A majority of the justices agreed, analyzing Indiana Code Section 35-50-2-11 that allows a judge to enhance a person's sentence to an additional fixed term of five years if the state can prove beyond a reasonable doubt the person "used" a firearm in the commission of the offense.

Chief Justice Randall T. Shepard wrote the majority opinion, citing caselaw that finds the double jeopardy constitutional principle is aimed at multiple convictions while multiple sentencing enhancements turn on statutory interpretation. Since this five-year enhancement is not part of the criminal confinement provisions that Nicoson was charged with but falls under the penalty codes within state statute, it doesn’t interfere, the chief justice wrote.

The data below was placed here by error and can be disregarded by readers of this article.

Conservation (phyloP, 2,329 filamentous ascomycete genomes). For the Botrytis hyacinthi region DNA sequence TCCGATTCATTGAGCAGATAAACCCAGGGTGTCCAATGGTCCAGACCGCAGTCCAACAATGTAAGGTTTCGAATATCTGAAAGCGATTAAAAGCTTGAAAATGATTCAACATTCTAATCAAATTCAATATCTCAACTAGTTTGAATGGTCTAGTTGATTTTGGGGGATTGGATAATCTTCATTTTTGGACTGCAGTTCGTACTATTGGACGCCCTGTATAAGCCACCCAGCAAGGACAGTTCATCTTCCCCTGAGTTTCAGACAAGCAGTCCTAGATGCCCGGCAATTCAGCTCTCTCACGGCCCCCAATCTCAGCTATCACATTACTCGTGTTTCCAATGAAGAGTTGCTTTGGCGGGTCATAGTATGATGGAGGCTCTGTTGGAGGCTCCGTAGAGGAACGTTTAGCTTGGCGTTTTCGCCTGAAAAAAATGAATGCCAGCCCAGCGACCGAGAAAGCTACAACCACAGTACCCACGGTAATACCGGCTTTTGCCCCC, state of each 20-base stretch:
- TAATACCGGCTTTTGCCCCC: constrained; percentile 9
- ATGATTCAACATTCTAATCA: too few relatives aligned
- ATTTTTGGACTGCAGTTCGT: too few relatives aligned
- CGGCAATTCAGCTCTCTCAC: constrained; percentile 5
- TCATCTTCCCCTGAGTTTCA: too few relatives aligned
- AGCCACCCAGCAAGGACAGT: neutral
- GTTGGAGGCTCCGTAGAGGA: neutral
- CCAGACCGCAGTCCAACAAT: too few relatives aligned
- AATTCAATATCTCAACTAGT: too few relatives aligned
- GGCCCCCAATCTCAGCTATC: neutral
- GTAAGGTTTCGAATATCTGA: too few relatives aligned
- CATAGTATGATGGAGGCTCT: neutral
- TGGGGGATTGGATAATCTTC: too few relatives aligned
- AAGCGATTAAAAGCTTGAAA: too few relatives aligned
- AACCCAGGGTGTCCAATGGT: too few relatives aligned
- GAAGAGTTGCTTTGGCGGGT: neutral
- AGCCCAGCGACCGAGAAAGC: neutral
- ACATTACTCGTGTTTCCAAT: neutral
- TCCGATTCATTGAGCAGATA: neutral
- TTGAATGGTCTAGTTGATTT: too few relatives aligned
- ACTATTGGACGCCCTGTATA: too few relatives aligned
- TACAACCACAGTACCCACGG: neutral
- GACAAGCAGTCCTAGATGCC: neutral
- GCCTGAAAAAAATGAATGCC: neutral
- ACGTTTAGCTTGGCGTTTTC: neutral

“In effect, Nicoson is contending that the State proved too much too soon,” he wrote. “He had to mean that the legislative design seeks to impose greater penalty on a perpetuator who brings a gun to the scene of the crime and eventually pulls it out and aims it, but a lesser penalty for a perpetuator who discharges the weapon as a warning, aims it at other human beings, and brandishes it throughout the whole encounter. It cannot be so. The legislative direction in the language of the statutes is explicit. The enumeration of criminal confinement in the ‘firearm use statute’ is authorization by the General Assembly for this type of enhancement.”

Justices Steven David and Brent Dickson joined the chief justice in the majority, but Justices Robert Rucker and Frank Sullivan dissented. Though they agreed with the majority’s general observation about conviction versus penalty analysis, they determined that the facts here showed no distinction between Nicoson’s being “armed” and his “use” of the firearm. That warrants a reversal and remand to the trial court, they wrote.

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  • Multiple Enhancements